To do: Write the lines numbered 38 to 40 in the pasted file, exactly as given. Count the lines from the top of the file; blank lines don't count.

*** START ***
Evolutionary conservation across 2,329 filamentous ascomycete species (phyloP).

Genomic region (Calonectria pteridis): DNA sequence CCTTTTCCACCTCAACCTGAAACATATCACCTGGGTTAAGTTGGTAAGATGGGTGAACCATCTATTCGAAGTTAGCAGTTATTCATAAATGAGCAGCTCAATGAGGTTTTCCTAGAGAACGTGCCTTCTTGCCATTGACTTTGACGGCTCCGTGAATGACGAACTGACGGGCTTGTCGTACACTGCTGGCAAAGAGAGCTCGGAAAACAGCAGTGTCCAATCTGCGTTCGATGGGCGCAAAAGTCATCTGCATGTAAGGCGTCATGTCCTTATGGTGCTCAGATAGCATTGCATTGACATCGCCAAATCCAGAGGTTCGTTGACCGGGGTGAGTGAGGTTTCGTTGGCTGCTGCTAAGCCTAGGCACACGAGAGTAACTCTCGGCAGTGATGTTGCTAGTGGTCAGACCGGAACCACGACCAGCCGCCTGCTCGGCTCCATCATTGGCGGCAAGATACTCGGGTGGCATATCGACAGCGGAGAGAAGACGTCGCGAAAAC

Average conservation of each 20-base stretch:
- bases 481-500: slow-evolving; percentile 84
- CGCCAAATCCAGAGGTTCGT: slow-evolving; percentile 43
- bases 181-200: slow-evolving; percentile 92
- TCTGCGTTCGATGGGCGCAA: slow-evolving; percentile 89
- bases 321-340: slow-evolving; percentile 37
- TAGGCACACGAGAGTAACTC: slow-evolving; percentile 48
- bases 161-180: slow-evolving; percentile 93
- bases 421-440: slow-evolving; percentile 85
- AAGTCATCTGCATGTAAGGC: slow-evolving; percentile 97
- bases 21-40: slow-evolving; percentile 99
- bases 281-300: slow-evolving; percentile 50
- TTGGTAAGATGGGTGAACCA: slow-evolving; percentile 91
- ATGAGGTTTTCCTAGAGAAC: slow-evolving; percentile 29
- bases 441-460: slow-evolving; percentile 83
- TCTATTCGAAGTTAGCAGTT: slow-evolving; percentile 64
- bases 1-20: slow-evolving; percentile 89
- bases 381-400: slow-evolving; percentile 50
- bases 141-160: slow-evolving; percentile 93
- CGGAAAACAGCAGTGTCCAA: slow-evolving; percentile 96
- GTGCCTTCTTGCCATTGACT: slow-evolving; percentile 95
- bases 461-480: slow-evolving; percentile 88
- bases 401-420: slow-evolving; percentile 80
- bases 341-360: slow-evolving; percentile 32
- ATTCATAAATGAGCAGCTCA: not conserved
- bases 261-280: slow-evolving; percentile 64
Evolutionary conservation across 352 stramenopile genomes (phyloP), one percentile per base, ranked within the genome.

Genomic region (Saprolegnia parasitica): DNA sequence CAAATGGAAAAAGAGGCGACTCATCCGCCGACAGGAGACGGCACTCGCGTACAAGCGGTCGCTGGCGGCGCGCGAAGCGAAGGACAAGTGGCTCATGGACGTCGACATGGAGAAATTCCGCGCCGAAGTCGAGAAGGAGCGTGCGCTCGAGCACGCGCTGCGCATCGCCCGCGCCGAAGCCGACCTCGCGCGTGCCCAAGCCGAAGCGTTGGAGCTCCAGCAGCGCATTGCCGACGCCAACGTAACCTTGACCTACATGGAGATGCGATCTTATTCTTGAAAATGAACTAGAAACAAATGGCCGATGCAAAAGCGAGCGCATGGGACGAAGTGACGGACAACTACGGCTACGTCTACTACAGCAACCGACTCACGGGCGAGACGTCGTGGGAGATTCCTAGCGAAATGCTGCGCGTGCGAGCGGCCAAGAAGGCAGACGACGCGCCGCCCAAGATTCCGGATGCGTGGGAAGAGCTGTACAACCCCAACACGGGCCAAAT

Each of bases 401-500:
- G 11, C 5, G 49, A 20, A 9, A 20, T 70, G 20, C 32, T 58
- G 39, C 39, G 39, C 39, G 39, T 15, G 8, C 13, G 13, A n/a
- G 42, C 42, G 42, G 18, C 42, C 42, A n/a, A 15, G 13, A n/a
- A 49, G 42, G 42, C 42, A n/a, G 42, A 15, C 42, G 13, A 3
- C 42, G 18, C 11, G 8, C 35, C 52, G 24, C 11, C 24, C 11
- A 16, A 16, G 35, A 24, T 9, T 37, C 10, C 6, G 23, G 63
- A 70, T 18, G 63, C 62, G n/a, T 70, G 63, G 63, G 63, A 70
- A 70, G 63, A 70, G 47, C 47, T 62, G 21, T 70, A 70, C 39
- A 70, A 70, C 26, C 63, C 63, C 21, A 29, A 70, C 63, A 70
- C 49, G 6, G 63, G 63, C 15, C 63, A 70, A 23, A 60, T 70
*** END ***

- A 70, T 18, G 63, C 62, G n/a, T 70, G 63, G 63, G 63, A 70
- A 70, G 63, A 70, G 47, C 47, T 62, G 21, T 70, A 70, C 39
- A 70, A 70, C 26, C 63, C 63, C 21, A 29, A 70, C 63, A 70